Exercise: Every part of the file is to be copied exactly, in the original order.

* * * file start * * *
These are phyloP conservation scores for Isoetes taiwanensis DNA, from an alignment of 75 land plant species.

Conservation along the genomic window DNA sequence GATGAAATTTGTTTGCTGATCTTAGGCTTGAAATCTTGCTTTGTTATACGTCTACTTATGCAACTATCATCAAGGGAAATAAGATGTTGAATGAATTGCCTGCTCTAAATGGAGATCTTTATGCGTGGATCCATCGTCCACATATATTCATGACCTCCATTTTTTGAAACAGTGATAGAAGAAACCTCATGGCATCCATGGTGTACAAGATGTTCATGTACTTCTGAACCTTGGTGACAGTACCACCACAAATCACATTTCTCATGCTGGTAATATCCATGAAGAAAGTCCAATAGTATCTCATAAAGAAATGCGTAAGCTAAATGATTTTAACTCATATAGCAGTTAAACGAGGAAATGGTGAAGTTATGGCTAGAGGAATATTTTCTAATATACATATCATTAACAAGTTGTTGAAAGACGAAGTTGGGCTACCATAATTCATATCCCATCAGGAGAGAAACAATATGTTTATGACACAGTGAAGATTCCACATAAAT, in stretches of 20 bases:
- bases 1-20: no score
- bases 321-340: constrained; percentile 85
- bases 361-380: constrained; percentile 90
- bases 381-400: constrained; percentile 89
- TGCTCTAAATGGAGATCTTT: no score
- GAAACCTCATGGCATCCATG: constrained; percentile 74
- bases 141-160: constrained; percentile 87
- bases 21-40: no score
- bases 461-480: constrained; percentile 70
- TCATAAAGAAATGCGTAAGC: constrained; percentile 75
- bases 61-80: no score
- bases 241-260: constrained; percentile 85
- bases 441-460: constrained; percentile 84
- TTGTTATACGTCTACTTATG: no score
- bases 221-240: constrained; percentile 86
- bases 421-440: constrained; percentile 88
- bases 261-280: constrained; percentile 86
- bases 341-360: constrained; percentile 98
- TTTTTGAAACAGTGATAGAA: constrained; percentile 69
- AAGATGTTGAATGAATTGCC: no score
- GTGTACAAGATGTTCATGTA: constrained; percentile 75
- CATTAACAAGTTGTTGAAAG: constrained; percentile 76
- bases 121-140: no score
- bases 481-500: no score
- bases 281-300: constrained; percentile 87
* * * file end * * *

These are phyloP conservation scores for Isoetes taiwanensis DNA, from an alignment of 75 land plant species.

Conservation along the genomic window DNA sequence GATGAAATTTGTTTGCTGATCTTAGGCTTGAAATCTTGCTTTGTTATACGTCTACTTATGCAACTATCATCAAGGGAAATAAGATGTTGAATGAATTGCCTGCTCTAAATGGAGATCTTTATGCGTGGATCCATCGTCCACATATATTCATGACCTCCATTTTTTGAAACAGTGATAGAAGAAACCTCATGGCATCCATGGTGTACAAGATGTTCATGTACTTCTGAACCTTGGTGACAGTACCACCACAAATCACATTTCTCATGCTGGTAATATCCATGAAGAAAGTCCAATAGTATCTCATAAAGAAATGCGTAAGCTAAATGATTTTAACTCATATAGCAGTTAAACGAGGAAATGGTGAAGTTATGGCTAGAGGAATATTTTCTAATATACATATCATTAACAAGTTGTTGAAAGACGAAGTTGGGCTACCATAATTCATATCCCATCAGGAGAGAAACAATATGTTTATGACACAGTGAAGATTCCACATAAAT, in stretches of 20 bases:
- bases 1-20: no score
- bases 321-340: constrained; percentile 85
- bases 361-380: constrained; percentile 90
- bases 381-400: constrained; percentile 89
- TGCTCTAAATGGAGATCTTT: no score
- GAAACCTCATGGCATCCATG: constrained; percentile 74
- bases 141-160: constrained; percentile 87
- bases 21-40: no score
- bases 461-480: constrained; percentile 70
- TCATAAAGAAATGCGTAAGC: constrained; percentile 75
- bases 61-80: no score
- bases 241-260: constrained; percentile 85
- bases 441-460: constrained; percentile 84
- TTGTTATACGTCTACTTATG: no score
- bases 221-240: constrained; percentile 86
- bases 421-440: constrained; percentile 88
- bases 261-280: constrained; percentile 86
- bases 341-360: constrained; percentile 98
- TTTTTGAAACAGTGATAGAA: constrained; percentile 69
- AAGATGTTGAATGAATTGCC: no score
- GTGTACAAGATGTTCATGTA: constrained; percentile 75
- CATTAACAAGTTGTTGAAAG: constrained; percentile 76
- bases 121-140: no score
- bases 481-500: no score
- bases 281-300: constrained; percentile 87